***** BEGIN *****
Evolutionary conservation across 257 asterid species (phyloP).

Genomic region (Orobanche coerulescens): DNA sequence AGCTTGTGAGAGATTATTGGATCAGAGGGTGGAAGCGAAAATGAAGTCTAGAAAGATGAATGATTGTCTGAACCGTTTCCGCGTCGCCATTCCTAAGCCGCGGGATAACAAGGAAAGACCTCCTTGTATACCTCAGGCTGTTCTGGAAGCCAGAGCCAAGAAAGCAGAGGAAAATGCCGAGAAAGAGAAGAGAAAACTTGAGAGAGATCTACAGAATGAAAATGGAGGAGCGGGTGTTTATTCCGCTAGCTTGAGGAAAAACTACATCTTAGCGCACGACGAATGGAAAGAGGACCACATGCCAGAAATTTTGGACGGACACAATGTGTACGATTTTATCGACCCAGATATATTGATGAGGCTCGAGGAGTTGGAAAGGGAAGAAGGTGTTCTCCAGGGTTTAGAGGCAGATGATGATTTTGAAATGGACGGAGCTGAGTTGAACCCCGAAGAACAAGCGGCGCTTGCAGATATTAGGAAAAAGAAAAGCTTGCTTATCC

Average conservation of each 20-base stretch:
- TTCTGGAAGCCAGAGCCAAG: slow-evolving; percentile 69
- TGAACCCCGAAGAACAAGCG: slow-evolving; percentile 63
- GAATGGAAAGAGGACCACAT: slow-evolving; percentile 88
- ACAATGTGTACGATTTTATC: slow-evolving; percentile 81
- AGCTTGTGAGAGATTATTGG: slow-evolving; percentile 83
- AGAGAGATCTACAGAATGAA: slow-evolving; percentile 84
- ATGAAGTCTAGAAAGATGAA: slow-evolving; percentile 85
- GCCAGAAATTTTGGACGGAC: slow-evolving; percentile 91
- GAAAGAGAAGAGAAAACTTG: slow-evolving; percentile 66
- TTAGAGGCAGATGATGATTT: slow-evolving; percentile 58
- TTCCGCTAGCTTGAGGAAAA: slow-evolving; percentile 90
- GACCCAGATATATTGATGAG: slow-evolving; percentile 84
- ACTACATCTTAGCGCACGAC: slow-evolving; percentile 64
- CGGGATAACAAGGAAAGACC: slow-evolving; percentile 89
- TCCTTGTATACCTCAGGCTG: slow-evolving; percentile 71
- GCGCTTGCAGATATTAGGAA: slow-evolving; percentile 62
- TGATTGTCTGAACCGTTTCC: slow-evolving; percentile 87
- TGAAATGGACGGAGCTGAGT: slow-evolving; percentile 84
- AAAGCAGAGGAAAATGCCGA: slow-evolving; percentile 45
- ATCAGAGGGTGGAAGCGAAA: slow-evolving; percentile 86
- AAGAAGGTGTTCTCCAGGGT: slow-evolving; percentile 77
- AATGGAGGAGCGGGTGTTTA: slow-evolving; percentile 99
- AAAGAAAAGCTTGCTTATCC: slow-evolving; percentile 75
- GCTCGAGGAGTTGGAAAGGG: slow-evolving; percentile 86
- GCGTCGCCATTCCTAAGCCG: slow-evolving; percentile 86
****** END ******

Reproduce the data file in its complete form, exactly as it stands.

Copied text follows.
Evolutionary conservation across 257 asterid species (phyloP).

Genomic region (Orobanche coerulescens): DNA sequence AGCTTGTGAGAGATTATTGGATCAGAGGGTGGAAGCGAAAATGAAGTCTAGAAAGATGAATGATTGTCTGAACCGTTTCCGCGTCGCCATTCCTAAGCCGCGGGATAACAAGGAAAGACCTCCTTGTATACCTCAGGCTGTTCTGGAAGCCAGAGCCAAGAAAGCAGAGGAAAATGCCGAGAAAGAGAAGAGAAAACTTGAGAGAGATCTACAGAATGAAAATGGAGGAGCGGGTGTTTATTCCGCTAGCTTGAGGAAAAACTACATCTTAGCGCACGACGAATGGAAAGAGGACCACATGCCAGAAATTTTGGACGGACACAATGTGTACGATTTTATCGACCCAGATATATTGATGAGGCTCGAGGAGTTGGAAAGGGAAGAAGGTGTTCTCCAGGGTTTAGAGGCAGATGATGATTTTGAAATGGACGGAGCTGAGTTGAACCCCGAAGAACAAGCGGCGCTTGCAGATATTAGGAAAAAGAAAAGCTTGCTTATCC

Average conservation of each 20-base stretch:
- TTCTGGAAGCCAGAGCCAAG: slow-evolving; percentile 69
- TGAACCCCGAAGAACAAGCG: slow-evolving; percentile 63
- GAATGGAAAGAGGACCACAT: slow-evolving; percentile 88
- ACAATGTGTACGATTTTATC: slow-evolving; percentile 81
- AGCTTGTGAGAGATTATTGG: slow-evolving; percentile 83
- AGAGAGATCTACAGAATGAA: slow-evolving; percentile 84
- ATGAAGTCTAGAAAGATGAA: slow-evolving; percentile 85
- GCCAGAAATTTTGGACGGAC: slow-evolving; percentile 91
- GAAAGAGAAGAGAAAACTTG: slow-evolving; percentile 66
- TTAGAGGCAGATGATGATTT: slow-evolving; percentile 58
- TTCCGCTAGCTTGAGGAAAA: slow-evolving; percentile 90
- GACCCAGATATATTGATGAG: slow-evolving; percentile 84
- ACTACATCTTAGCGCACGAC: slow-evolving; percentile 64
- CGGGATAACAAGGAAAGACC: slow-evolving; percentile 89
- TCCTTGTATACCTCAGGCTG: slow-evolving; percentile 71
- GCGCTTGCAGATATTAGGAA: slow-evolving; percentile 62
- TGATTGTCTGAACCGTTTCC: slow-evolving; percentile 87
- TGAAATGGACGGAGCTGAGT: slow-evolving; percentile 84
- AAAGCAGAGGAAAATGCCGA: slow-evolving; percentile 45
- ATCAGAGGGTGGAAGCGAAA: slow-evolving; percentile 86
- AAGAAGGTGTTCTCCAGGGT: slow-evolving; percentile 77
- AATGGAGGAGCGGGTGTTTA: slow-evolving; percentile 99
- AAAGAAAAGCTTGCTTATCC: slow-evolving; percentile 75
- GCTCGAGGAGTTGGAAAGGG: slow-evolving; percentile 86
- GCGTCGCCATTCCTAAGCCG: slow-evolving; percentile 86